Fantasy Baseball The Week That Was: July 22
Glenn Colton takes an in-depth look at the past week of the MLB season and goes over how everything turned out for fantasy baseball owners.
Asher Wojciechowski : Wojo was just awesome Sunday tossing seven innings of shutout ball giving up just one hit while striking out 10. Yes, you read that correctly. As Harry Doyle of Major League fame said “one lousy hit?”. Yep. Wojo was THAT good. The question is what will happen from here on? Well, he is already 30 and came into the game with an ERA over 5.70; Not good. He did strike out seven in fewer than six innings on the 16th; Good. Wojo has over a 15-percent swinging strike rate; Good. Coming into Sunday, Wojo was giving up over 47-percent hard hits; Not good. Bottom line here is that there is just not enough to say that a 30-year-old pitching for a bad team can keep performing at a high level. As the Sharks on Shark Tank often say. I am out.
Keston Hiura : Keston Hiura went 2-5 with a run scored Sunday to stay hot. Coming into Sunday, Hiura was hitting .500 over his last 14 days and .388 over the last 21 days. Hot, hot, hot. The advanced metrics say he will continue to rake (albeit not. 500). He rarely makes soft contact (only approximately 15% of the time), sprays the ball around (approximately 30% pull; 40% up the middle; 30% oppo), and has a solid 24% line drive rate. Keston was one of the top prospects in baseball for a reason. If there is a non-believer in your league, pounce!
Reynaldo López : Reynaldo López was dealing Friday tossing seven innings of two-run ball while walking just one and mowing down eight. On the year, the surface stats do not look pretty: 5.76 ERA and 1.50 WHIP. Actually, that is brutal. However, in his two post-ASG starts, Lopez has pitched 13 innings, given up just 2 earned runs and has struck out 15 hitters. Honestly, I am not sure if this is a talented pitcher finally putting it all together or just two darn good starts. However, I do know two things: One, he has the Marlins next so I am in for that start. Two, 25-year-old pitchers who throw 95, have had success in the past and already have a ton of MLB experience are better bets to take a leap than the kid who just arrived from AA. If you need to make a move in the standings, speculate.
Anthony Rendon : Yeah, Anthony Rendon went 0-4 Sunday night. However, that ended a 10-game hitting streak in which the Nationals’ 3B went 17-40 (.425). On the year, Rendon is hitting over. 300 with an OPS over 1.000, 20 dingers, 70 runs and 67 RBI. My question: why is this guy not getting more hype? I have a feeling that if you call the Rendon owner in your league, you might be able to get an A+ player for a B+ price. Go give that a whirl. Now!
Jose Urquidy: Before the break, we wrote: “Speaking of pitchers with gaudy minor league numbers, Jose Urquidy surely qualifies. In 76.2 innings, Urquidy has mowed down 104 hitters. That is setting them up and sitting them down. His first MLB start was a bit shaky but Houston plans to keep him in the rotation. Given that Houston seems to know pitching, will win games and has a bullpen to bail out Urquidy when or if necessary, Urquidy is a worthy add. Oh, and if you need more ammunition, consider that Urquidy posted over a 16% swing strike rate to support his minor league K numbers. [Note: after I wrote this but before publishing, Urquidy had a bad Sunday outing. It is worrisome but could reduce the price for a high upside K pitcher].” Well the price did come down when Urquidy was sent down to the minors. However, if you kept the faith, you were rewarded with 7IP, 2H, 1ER, 1BB, 9K. I do not know when he will get his next start but as I said, if you need K’s you will make sure Urquidy is on your roster when he does.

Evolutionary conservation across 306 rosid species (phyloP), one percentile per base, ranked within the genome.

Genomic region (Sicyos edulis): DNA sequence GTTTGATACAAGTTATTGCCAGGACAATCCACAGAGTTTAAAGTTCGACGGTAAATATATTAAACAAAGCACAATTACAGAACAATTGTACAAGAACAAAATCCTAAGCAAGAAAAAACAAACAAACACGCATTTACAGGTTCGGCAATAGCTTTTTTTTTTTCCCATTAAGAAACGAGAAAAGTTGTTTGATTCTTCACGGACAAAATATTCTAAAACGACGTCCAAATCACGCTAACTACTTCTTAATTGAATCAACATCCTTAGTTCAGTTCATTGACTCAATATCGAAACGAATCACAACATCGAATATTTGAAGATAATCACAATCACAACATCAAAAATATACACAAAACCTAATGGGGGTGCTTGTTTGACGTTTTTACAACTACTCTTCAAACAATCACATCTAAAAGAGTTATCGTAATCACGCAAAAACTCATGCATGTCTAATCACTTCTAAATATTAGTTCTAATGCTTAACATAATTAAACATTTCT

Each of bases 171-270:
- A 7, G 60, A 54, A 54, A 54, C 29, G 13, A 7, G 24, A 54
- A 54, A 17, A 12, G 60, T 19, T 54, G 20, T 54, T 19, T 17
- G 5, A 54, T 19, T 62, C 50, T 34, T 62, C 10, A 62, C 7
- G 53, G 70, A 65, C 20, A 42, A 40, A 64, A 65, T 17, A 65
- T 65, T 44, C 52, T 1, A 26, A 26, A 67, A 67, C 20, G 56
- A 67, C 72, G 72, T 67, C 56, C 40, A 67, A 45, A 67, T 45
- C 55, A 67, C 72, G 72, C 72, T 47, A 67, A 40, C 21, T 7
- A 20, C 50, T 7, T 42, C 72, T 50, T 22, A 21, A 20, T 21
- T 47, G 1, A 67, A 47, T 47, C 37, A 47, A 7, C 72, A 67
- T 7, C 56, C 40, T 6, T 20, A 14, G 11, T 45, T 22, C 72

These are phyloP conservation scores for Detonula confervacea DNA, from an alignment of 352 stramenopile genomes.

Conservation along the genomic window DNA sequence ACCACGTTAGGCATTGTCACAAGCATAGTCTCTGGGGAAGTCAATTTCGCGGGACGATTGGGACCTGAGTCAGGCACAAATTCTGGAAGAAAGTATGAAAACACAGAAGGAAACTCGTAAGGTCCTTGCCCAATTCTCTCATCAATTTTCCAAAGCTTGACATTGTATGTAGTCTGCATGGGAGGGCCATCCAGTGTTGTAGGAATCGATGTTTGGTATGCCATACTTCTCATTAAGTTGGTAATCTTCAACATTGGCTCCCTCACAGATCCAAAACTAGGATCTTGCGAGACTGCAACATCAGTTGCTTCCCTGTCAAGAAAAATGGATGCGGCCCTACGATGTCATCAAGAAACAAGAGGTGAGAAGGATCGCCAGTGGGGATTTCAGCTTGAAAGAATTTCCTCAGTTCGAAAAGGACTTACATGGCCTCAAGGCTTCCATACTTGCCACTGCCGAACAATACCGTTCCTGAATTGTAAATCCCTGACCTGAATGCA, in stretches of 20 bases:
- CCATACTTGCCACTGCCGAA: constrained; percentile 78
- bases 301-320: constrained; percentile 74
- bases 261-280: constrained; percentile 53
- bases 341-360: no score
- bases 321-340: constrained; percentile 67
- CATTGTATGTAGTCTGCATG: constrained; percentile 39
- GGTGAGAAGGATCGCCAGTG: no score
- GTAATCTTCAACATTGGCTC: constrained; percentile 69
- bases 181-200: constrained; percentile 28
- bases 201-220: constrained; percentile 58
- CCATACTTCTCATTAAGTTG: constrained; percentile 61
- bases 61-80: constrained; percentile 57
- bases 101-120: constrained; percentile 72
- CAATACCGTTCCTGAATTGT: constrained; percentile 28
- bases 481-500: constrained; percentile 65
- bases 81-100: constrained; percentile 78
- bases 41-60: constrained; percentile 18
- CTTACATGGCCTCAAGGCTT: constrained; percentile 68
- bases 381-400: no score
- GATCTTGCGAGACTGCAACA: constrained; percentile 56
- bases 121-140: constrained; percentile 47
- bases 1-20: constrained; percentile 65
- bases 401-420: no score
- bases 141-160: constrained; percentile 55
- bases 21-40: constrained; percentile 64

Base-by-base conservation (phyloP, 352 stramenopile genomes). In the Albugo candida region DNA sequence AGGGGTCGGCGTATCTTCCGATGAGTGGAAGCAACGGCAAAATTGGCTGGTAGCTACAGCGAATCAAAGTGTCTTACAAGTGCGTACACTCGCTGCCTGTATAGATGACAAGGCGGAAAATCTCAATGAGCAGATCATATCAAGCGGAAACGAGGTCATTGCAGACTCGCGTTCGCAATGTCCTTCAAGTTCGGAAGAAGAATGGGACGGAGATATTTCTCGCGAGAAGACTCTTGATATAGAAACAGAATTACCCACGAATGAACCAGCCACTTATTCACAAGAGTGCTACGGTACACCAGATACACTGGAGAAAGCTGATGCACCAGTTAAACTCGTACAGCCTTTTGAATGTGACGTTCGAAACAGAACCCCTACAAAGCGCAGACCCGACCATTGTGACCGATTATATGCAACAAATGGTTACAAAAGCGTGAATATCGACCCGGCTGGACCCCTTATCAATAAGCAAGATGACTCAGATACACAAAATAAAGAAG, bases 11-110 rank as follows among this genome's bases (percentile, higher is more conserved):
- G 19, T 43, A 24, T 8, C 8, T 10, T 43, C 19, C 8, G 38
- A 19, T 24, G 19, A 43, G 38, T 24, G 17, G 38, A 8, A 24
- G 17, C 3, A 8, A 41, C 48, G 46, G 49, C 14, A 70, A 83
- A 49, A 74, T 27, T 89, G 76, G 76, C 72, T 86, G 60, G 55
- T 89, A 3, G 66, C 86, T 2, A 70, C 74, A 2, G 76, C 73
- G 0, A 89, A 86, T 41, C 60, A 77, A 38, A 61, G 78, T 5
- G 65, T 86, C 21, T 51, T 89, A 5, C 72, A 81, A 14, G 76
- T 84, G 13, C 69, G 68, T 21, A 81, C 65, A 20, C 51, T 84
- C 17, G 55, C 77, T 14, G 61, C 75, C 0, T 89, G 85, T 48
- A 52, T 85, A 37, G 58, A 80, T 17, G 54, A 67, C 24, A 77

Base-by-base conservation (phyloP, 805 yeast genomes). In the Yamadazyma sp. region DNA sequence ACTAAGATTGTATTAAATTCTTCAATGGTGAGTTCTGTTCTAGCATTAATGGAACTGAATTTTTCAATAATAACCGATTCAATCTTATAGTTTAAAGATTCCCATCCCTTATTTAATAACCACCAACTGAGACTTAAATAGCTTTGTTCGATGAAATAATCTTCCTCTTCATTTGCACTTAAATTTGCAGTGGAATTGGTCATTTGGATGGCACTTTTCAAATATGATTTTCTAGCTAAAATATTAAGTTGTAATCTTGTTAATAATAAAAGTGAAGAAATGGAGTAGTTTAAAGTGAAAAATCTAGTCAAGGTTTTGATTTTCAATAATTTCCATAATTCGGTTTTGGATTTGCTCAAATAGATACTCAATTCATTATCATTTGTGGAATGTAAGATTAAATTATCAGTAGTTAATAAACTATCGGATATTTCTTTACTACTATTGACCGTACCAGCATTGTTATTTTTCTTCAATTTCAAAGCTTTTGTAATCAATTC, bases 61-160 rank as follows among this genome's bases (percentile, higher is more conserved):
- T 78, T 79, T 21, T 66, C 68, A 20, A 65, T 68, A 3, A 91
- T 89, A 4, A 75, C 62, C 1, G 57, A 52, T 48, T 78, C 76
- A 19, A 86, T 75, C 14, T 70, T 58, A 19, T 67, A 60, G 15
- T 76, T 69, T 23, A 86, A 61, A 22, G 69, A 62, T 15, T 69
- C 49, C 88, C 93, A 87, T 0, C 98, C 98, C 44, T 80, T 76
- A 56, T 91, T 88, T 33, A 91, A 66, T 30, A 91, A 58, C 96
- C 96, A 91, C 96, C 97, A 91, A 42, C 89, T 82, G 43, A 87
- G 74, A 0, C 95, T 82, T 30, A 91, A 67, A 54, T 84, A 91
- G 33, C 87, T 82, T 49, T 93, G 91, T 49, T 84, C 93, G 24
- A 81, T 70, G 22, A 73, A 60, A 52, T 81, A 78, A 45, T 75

Finally, the moment you have been waiting for (sort of) -- Schultz says: “ With the second half of the season underway, a large majority of those that dabble in the rottiserial arts are engaging in a technique known as the “regrouping of assets in a tactical bid to acquire a championship in the not-to-distant future.” While not unlike a squirrel’s biological urge to store acorns in contemplation of a torrid winter, this practice is commonly referred to by its more uncouth moniker - “dumping.”
The main problem with dumping is that the majority of teams do it incorrectly. In most leagues, the key isn’t going out and acquiring MacKenzie Gore or Bo Bichette . While talented, the projected return on investment isn’t 2020. Youngsters like Pete Alonso and Fernando Tatis Jr. would and should be prime targets but in most leagues, they are not (nor should they be) priced or slotted as keepers.
Each league’s rules work differently, thus making blanket recommendations for keepers to target an unsound venture. In the main, look for talent that has somehow gone undervalued. Shohei Ohtani may have gone overlooked in your league due to everyone forgetting that Tommy John surgery doesn’t prevent one from swinging a bat. Post-hype prospects like Scott Kingery and Lucas Giolito or present-hype prospects like Alex Verdugo and Franmil Reyes - whose pre-season value depleted their value - abound in every league.
Play your league and play your league’s other owners smartly and gather assets that will pay dividends in 2020, not make some stathead salivate over their potential.”
Response: As much as I want to snark and criticize, I cannot. This is quality advice that all should take to heart in planning for 2020!